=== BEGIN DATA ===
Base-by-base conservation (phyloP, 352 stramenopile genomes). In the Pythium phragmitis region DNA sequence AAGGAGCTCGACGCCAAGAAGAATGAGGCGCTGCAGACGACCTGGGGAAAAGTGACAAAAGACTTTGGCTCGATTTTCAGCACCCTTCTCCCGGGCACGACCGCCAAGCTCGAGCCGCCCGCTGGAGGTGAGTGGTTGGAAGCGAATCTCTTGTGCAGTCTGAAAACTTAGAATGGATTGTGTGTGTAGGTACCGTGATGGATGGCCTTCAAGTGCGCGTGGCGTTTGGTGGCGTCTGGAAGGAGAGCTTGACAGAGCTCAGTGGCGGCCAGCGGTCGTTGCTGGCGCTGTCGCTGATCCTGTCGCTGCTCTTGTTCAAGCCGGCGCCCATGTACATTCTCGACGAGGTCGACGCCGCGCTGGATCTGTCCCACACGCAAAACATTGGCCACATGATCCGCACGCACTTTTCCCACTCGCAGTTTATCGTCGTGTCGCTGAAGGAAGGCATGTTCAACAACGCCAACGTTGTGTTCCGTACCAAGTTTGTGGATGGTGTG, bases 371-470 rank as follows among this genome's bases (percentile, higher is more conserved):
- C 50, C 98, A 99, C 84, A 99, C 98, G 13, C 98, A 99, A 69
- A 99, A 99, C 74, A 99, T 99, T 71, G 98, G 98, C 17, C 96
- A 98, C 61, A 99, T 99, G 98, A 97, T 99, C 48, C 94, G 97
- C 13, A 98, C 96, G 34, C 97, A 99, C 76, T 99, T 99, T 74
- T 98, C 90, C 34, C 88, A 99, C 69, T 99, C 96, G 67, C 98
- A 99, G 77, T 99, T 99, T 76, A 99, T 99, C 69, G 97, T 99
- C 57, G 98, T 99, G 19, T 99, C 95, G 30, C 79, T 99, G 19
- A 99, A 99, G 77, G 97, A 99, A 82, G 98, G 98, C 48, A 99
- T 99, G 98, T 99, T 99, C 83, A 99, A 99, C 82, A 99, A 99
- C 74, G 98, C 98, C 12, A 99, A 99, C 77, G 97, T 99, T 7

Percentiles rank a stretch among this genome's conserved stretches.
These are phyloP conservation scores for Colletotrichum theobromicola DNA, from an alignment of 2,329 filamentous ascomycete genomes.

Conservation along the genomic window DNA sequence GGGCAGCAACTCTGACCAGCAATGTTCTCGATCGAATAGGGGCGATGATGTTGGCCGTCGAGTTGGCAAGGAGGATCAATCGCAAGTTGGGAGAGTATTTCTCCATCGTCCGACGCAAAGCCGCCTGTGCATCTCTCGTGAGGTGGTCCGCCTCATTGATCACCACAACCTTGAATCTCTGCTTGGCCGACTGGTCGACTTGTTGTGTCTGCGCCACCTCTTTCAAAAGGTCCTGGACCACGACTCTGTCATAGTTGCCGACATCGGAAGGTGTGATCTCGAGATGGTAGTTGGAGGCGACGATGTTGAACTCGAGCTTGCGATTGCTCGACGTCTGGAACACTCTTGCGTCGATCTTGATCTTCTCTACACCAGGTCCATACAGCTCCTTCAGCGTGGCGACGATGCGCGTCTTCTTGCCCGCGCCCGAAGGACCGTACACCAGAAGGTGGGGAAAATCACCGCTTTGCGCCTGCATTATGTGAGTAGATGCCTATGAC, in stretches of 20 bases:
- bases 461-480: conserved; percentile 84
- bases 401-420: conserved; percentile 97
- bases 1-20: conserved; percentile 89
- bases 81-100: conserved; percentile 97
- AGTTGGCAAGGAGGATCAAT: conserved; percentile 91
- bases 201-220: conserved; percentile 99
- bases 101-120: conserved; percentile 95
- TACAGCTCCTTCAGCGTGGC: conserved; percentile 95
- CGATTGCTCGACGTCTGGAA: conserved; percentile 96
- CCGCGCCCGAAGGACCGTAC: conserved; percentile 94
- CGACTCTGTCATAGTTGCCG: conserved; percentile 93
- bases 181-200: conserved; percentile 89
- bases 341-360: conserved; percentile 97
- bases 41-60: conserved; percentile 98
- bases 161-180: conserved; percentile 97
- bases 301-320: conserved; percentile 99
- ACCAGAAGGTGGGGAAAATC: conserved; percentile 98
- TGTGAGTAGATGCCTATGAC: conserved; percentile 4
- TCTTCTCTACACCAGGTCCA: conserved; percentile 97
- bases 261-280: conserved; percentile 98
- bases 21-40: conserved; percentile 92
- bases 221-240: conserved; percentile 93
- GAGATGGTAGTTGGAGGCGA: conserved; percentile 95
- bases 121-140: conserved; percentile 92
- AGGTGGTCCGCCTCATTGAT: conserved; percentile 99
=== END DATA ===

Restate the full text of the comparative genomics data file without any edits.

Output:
Base-by-base conservation (phyloP, 352 stramenopile genomes). In the Pythium phragmitis region DNA sequence AAGGAGCTCGACGCCAAGAAGAATGAGGCGCTGCAGACGACCTGGGGAAAAGTGACAAAAGACTTTGGCTCGATTTTCAGCACCCTTCTCCCGGGCACGACCGCCAAGCTCGAGCCGCCCGCTGGAGGTGAGTGGTTGGAAGCGAATCTCTTGTGCAGTCTGAAAACTTAGAATGGATTGTGTGTGTAGGTACCGTGATGGATGGCCTTCAAGTGCGCGTGGCGTTTGGTGGCGTCTGGAAGGAGAGCTTGACAGAGCTCAGTGGCGGCCAGCGGTCGTTGCTGGCGCTGTCGCTGATCCTGTCGCTGCTCTTGTTCAAGCCGGCGCCCATGTACATTCTCGACGAGGTCGACGCCGCGCTGGATCTGTCCCACACGCAAAACATTGGCCACATGATCCGCACGCACTTTTCCCACTCGCAGTTTATCGTCGTGTCGCTGAAGGAAGGCATGTTCAACAACGCCAACGTTGTGTTCCGTACCAAGTTTGTGGATGGTGTG, bases 371-470 rank as follows among this genome's bases (percentile, higher is more conserved):
- C 50, C 98, A 99, C 84, A 99, C 98, G 13, C 98, A 99, A 69
- A 99, A 99, C 74, A 99, T 99, T 71, G 98, G 98, C 17, C 96
- A 98, C 61, A 99, T 99, G 98, A 97, T 99, C 48, C 94, G 97
- C 13, A 98, C 96, G 34, C 97, A 99, C 76, T 99, T 99, T 74
- T 98, C 90, C 34, C 88, A 99, C 69, T 99, C 96, G 67, C 98
- A 99, G 77, T 99, T 99, T 76, A 99, T 99, C 69, G 97, T 99
- C 57, G 98, T 99, G 19, T 99, C 95, G 30, C 79, T 99, G 19
- A 99, A 99, G 77, G 97, A 99, A 82, G 98, G 98, C 48, A 99
- T 99, G 98, T 99, T 99, C 83, A 99, A 99, C 82, A 99, A 99
- C 74, G 98, C 98, C 12, A 99, A 99, C 77, G 97, T 99, T 7

Percentiles rank a stretch among this genome's conserved stretches.
These are phyloP conservation scores for Colletotrichum theobromicola DNA, from an alignment of 2,329 filamentous ascomycete genomes.

Conservation along the genomic window DNA sequence GGGCAGCAACTCTGACCAGCAATGTTCTCGATCGAATAGGGGCGATGATGTTGGCCGTCGAGTTGGCAAGGAGGATCAATCGCAAGTTGGGAGAGTATTTCTCCATCGTCCGACGCAAAGCCGCCTGTGCATCTCTCGTGAGGTGGTCCGCCTCATTGATCACCACAACCTTGAATCTCTGCTTGGCCGACTGGTCGACTTGTTGTGTCTGCGCCACCTCTTTCAAAAGGTCCTGGACCACGACTCTGTCATAGTTGCCGACATCGGAAGGTGTGATCTCGAGATGGTAGTTGGAGGCGACGATGTTGAACTCGAGCTTGCGATTGCTCGACGTCTGGAACACTCTTGCGTCGATCTTGATCTTCTCTACACCAGGTCCATACAGCTCCTTCAGCGTGGCGACGATGCGCGTCTTCTTGCCCGCGCCCGAAGGACCGTACACCAGAAGGTGGGGAAAATCACCGCTTTGCGCCTGCATTATGTGAGTAGATGCCTATGAC, in stretches of 20 bases:
- bases 461-480: conserved; percentile 84
- bases 401-420: conserved; percentile 97
- bases 1-20: conserved; percentile 89
- bases 81-100: conserved; percentile 97
- AGTTGGCAAGGAGGATCAAT: conserved; percentile 91
- bases 201-220: conserved; percentile 99
- bases 101-120: conserved; percentile 95
- TACAGCTCCTTCAGCGTGGC: conserved; percentile 95
- CGATTGCTCGACGTCTGGAA: conserved; percentile 96
- CCGCGCCCGAAGGACCGTAC: conserved; percentile 94
- CGACTCTGTCATAGTTGCCG: conserved; percentile 93
- bases 181-200: conserved; percentile 89
- bases 341-360: conserved; percentile 97
- bases 41-60: conserved; percentile 98
- bases 161-180: conserved; percentile 97
- bases 301-320: conserved; percentile 99
- ACCAGAAGGTGGGGAAAATC: conserved; percentile 98
- TGTGAGTAGATGCCTATGAC: conserved; percentile 4
- TCTTCTCTACACCAGGTCCA: conserved; percentile 97
- bases 261-280: conserved; percentile 98
- bases 21-40: conserved; percentile 92
- bases 221-240: conserved; percentile 93
- GAGATGGTAGTTGGAGGCGA: conserved; percentile 95
- bases 121-140: conserved; percentile 92
- AGGTGGTCCGCCTCATTGAT: conserved; percentile 99